The outrage of white, mostly middle-class America at Simpson's original acquittal, fanned by right-wing radio talk-show hosts who exulted in the verdict yesterday, was on full display.
A crowd, several hundred strong and mostly white, hurled abuse as Simpson left by a side door, $8.5m poorer. He disappeared rapidly behind the darkened windows of his car to cries of "freeze in hell, asshole", and "you murdering scum".
There were chants of: "We are the champions" and "killer, killer, killer". "Justice was finally done. There's no doubt about it," said Doyle Sharp, pausing on a bike ride through Santa Monica. "The man is as guilty as he is black." Many in the crowd were drawn by at least six helicopters, more than the visible stars, of the case, hovering over the court house.
Others, in an eerie recall of the closing moments of the criminal trial, had tracked Simpson's black Chevy suburban from the front drive of his home on its progress to the court. In contrast to Simpson's ignominious departure, Fred Goldman, the father of Ron Goldman, who died with Nicole Brown, led a victory march arm-in-arm with his lawyer, Daniel Petrocelli, and his daughter Kim.
Cheering well-wishers - some yelling "God bless you", others "Petrocelli, Petrocelli" - followed the family in a stampede that spilled across a major street and entirely blocked the entrance to the Double Tree Hotel, where family members had stayed. A small knot of Simpson supporters, some with the Nation of Islam group, yelled defiantly through a megaphone: "You want OJ dead. You want him locked up. You're a bloodthirsty lot, aren't you?"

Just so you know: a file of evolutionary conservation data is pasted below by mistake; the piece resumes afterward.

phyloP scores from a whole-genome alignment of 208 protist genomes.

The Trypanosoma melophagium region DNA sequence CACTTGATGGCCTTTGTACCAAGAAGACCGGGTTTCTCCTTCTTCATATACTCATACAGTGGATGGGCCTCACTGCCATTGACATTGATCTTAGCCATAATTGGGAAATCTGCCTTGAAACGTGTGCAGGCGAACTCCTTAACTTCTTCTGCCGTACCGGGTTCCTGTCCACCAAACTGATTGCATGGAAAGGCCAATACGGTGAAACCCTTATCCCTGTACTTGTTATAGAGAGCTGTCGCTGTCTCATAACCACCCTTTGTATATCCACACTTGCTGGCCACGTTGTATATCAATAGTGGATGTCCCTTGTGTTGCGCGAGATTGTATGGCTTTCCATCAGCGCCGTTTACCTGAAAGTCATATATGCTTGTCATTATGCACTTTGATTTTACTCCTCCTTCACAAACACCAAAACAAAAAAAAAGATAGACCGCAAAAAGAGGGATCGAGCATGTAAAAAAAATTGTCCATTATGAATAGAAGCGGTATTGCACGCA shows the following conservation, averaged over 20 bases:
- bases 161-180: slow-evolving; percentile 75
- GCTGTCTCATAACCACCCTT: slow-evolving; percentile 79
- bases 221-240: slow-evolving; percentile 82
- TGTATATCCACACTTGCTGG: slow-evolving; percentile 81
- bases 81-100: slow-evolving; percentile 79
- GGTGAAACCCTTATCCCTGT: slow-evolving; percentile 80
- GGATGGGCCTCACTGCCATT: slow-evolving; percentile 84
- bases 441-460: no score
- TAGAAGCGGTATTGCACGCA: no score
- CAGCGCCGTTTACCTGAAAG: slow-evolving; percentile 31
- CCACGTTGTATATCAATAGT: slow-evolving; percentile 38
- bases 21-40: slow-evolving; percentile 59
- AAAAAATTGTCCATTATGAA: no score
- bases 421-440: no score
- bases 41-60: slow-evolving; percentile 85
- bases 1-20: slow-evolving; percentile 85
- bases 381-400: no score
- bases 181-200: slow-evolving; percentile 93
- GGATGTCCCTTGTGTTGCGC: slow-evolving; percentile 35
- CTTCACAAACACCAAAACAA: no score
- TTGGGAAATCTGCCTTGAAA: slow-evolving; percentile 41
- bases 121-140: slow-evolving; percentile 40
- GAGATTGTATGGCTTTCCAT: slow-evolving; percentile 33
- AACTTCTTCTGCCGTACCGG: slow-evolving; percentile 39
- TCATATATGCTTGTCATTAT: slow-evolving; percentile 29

An instant ABC poll showed yesterday that while about three-quarters of whites agreed with the verdict, only a quarter of blacks did. Television and newspaper reporters, fanning out from white west Los Angeles to black districts like Crenshaw, found largely familiar reactions.
At the Mezza Luna restaurant, where Ronald Goldman worked as a waiter, there were triumphant screams of "Yes!" and "God Bless America" when the verdict was announced.
Some African Americans around the courthouse frequently disagreed with the finding of liability but several said they would accept it, in pointed contrast to white America's response to the original not-guilty verdict.
"OJ is guilty as f-, period," said Adrian Woodley, a Jamaican and a legal courier who grew up in South Central.
"But the only reason why these people are out here and they even care is because Nicole was white, and a white person's life is valued more than a black person's life."Reuse content